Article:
Rethinking Healthcare

Smart fingertips enhance a doctor's sense of touch

Smart fingertips enhance a doctor's sense of touch

Posting in Design

These new wearable electronics can augment a surgeon's senses. Researchers hope to improve the tech, making it possible to recreate sensations of heat and even texture.

Engineers have developed wearable, flexible circuits that can augment the sense of touch by delivering feedback straight to the skin… in the form of tingles.

Similar (but flat, rigid) circuits that stimulate the senses are used in Braille readers to help blind people browse the internet.

These new smart fingertips, on the other hand, can actually mold to the shape of your hand, transmitting electric signals to the skin. It was developed by John Rogers of the University of Illinois, Urbana-Champaign, and colleagues. ScienceNOW explains:

  1. First, they cut up nanometer-sized strips of silicon.
  2. They implanted thin, wavy strips of gold to conduct electricity.
  3. And they mounted the entire circuit in a stretchable, spider web-type mesh of polymer as a support. This makes up the nanomembrane.
  4. They then embedded the circuit-polyimide structure onto a hollow tube of silicone that had been fashioned in the shape of a finger – this allows one side of the circuit to be in direct contact with the fingertips.
  5. Just like turning a sock inside out, the researchers flipped the structure so that the circuit, which was once on the outside of the tube, was on the inside where it could touch a finger placed against it.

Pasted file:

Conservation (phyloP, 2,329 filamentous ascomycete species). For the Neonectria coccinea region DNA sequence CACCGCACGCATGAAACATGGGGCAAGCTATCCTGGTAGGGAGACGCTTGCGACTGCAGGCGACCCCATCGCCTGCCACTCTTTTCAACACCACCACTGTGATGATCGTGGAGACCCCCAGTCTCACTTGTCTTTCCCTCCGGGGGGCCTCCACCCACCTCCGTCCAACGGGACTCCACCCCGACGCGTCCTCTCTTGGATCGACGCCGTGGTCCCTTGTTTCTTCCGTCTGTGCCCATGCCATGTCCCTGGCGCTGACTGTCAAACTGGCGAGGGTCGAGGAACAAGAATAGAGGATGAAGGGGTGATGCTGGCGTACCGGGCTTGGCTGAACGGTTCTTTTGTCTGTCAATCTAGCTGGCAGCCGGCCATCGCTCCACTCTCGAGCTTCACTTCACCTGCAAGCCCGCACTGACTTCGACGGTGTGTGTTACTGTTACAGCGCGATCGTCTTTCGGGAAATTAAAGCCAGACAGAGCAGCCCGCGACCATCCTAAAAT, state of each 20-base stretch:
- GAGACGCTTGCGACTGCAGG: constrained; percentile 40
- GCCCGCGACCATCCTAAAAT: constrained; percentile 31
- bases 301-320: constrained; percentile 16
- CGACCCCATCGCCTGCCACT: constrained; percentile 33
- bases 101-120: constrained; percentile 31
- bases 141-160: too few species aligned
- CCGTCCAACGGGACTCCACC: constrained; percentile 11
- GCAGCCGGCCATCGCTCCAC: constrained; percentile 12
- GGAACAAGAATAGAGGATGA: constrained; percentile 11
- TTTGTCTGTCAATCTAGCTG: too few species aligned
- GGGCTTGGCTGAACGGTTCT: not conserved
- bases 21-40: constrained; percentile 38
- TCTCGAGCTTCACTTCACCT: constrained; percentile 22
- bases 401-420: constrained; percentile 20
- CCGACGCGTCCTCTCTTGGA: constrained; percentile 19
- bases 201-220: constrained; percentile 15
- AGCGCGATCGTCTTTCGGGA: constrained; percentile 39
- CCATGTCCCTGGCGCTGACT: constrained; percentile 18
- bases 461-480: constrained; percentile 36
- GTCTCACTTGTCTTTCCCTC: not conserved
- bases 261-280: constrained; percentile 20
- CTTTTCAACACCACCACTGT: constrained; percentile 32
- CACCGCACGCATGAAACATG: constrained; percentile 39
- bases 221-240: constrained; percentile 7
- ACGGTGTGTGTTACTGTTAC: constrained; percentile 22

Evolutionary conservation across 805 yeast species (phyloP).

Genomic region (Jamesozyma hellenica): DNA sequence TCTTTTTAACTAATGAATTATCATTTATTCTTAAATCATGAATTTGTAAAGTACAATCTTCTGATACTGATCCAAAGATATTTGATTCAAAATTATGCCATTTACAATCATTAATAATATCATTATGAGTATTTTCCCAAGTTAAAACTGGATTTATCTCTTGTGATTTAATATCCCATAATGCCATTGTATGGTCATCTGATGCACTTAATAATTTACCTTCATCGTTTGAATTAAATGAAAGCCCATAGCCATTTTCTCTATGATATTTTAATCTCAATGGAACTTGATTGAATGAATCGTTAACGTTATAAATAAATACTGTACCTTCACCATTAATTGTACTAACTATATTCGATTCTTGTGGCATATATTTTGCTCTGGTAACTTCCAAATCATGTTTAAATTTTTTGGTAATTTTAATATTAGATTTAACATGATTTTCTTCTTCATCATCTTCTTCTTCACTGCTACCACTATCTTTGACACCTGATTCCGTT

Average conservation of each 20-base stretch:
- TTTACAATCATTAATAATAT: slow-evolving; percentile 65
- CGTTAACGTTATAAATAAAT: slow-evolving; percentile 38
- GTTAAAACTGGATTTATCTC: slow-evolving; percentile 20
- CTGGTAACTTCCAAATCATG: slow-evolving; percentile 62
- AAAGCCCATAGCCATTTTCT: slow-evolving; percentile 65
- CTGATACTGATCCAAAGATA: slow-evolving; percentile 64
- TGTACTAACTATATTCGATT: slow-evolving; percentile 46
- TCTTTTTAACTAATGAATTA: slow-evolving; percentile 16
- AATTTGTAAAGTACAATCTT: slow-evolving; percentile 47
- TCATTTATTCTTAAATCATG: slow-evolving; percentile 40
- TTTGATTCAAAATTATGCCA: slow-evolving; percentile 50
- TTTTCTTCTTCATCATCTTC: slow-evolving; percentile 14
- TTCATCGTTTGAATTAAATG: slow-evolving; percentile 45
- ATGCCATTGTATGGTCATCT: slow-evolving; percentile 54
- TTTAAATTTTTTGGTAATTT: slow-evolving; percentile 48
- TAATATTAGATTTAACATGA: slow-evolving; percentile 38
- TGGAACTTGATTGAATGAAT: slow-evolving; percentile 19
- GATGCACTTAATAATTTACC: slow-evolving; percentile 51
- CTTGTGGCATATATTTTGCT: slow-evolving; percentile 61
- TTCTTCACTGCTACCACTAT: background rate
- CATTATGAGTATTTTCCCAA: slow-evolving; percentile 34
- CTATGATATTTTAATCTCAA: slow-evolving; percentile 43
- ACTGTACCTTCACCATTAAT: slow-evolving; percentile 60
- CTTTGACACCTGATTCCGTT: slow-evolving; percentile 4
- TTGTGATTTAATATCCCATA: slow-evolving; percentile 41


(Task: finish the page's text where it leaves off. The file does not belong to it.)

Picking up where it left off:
To test the electronic fingers, the researchers wore them and pressed down on flat objects, such as their desks. The pressure created electric currents that were transferred to the skin, which they felt as mild tingling sensation. This is called ‘electrotactile stimulation.’

The team hopes to one day incorporate the devices into a smart glove to recreate virtual sensations, fooling the brain into feeling pressure, texture, and temperature.

Some possible uses include:

  • Surgical gloves fitted with the nanomembrane could sense the thickness or composition of tissue via its electrical properties.
  • Trainees could perform virtual surgery, in which these devices are used to trick their brain into believing they’re actually performing a delicate task.
  • The tech can also be used to custom fit ‘electronic skin’ around entire organs, allowing doctors to remotely monitor changes in temperature and blood flow.
  • Electronic skin could also restore sensation to people who have lost their natural skin, such as burn victims or amputees.

MC10, the company commercializing the technology, is running animal trials of a nanomembrane ‘sock’ that can be wrapped around the heart. This provides a 3D map of its electrical activity, useful in treating irregular heartbeat, New Scientist explains.

The company is also working with Medtronic to use the membrane inside the heart. And Reebok is collaborating with MC10 on a ‘body-worn’ piece of electronics designed for contact sports.

The work was published in Nanotechnology last week.

[Via ScienceNOW, New Scientist]

Image: John Rogers / University of Illinois at Urbana-Champaign

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Janet Fang

Contributing Editor

Janet Fang has written for Nature, Discover and the Point Reyes Light. She is currently a lab technician at Lamont-Doherty Earth Observatory. She holds degrees from the University of California, Berkeley and Columbia University. She is based in New York. Follow her on Twitter. Disclosure